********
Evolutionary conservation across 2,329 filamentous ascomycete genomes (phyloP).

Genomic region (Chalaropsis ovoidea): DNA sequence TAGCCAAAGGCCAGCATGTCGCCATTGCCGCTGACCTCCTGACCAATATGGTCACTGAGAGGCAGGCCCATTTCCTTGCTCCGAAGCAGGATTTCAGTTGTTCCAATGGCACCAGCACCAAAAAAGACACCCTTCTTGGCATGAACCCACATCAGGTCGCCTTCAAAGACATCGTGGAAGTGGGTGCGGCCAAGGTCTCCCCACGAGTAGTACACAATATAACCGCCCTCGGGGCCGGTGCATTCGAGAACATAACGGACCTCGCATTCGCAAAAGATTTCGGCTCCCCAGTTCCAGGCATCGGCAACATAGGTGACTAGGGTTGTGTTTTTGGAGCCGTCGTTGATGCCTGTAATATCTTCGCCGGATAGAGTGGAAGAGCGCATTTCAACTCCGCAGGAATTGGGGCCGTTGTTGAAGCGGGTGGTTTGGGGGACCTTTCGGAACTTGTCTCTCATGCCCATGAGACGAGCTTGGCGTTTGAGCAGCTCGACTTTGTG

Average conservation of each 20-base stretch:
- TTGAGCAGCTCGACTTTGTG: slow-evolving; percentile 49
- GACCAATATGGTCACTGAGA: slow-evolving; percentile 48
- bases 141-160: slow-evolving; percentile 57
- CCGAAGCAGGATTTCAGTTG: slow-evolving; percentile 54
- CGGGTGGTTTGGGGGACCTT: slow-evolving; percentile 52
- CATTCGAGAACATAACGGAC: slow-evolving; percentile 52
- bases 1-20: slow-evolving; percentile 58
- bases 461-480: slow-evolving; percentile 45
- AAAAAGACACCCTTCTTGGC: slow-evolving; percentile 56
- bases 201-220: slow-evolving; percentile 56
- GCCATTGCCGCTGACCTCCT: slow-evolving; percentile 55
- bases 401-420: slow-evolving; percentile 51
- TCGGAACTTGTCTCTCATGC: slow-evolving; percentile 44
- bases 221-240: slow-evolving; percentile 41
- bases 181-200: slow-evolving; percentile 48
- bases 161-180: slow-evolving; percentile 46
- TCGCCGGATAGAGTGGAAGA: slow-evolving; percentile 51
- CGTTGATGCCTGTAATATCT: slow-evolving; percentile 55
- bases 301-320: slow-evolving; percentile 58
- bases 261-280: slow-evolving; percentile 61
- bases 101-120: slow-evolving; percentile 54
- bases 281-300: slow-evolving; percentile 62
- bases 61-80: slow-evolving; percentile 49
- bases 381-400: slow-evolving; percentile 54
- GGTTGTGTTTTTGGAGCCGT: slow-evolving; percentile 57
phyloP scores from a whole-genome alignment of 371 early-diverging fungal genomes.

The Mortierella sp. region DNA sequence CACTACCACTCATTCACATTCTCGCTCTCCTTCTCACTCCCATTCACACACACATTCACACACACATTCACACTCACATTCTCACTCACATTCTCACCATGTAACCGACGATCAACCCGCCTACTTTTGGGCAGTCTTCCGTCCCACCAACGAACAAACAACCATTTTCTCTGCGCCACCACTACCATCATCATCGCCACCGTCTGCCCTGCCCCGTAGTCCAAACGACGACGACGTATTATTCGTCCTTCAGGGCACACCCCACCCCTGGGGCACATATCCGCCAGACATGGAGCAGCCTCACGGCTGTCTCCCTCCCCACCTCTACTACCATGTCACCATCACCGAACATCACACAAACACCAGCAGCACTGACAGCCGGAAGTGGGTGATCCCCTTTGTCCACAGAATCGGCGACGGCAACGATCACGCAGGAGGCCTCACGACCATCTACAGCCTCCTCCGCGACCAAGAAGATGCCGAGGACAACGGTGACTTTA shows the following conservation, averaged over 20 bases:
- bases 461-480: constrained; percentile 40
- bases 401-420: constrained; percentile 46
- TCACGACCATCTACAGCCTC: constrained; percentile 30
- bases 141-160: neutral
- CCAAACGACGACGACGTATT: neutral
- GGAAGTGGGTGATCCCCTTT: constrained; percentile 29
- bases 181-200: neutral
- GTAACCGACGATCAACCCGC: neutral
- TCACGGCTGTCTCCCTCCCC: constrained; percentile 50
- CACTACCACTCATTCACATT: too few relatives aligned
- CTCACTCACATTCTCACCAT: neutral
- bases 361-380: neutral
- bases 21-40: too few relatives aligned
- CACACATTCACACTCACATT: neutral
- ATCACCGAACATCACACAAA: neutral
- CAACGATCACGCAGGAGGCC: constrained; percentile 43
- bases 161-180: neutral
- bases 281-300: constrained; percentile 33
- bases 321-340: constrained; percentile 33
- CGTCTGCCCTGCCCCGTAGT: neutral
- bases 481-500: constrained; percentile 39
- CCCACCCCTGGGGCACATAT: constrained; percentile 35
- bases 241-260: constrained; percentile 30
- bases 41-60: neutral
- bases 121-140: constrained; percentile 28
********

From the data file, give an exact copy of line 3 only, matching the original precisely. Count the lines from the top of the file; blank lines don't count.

Average conservation of each 20-base stretch: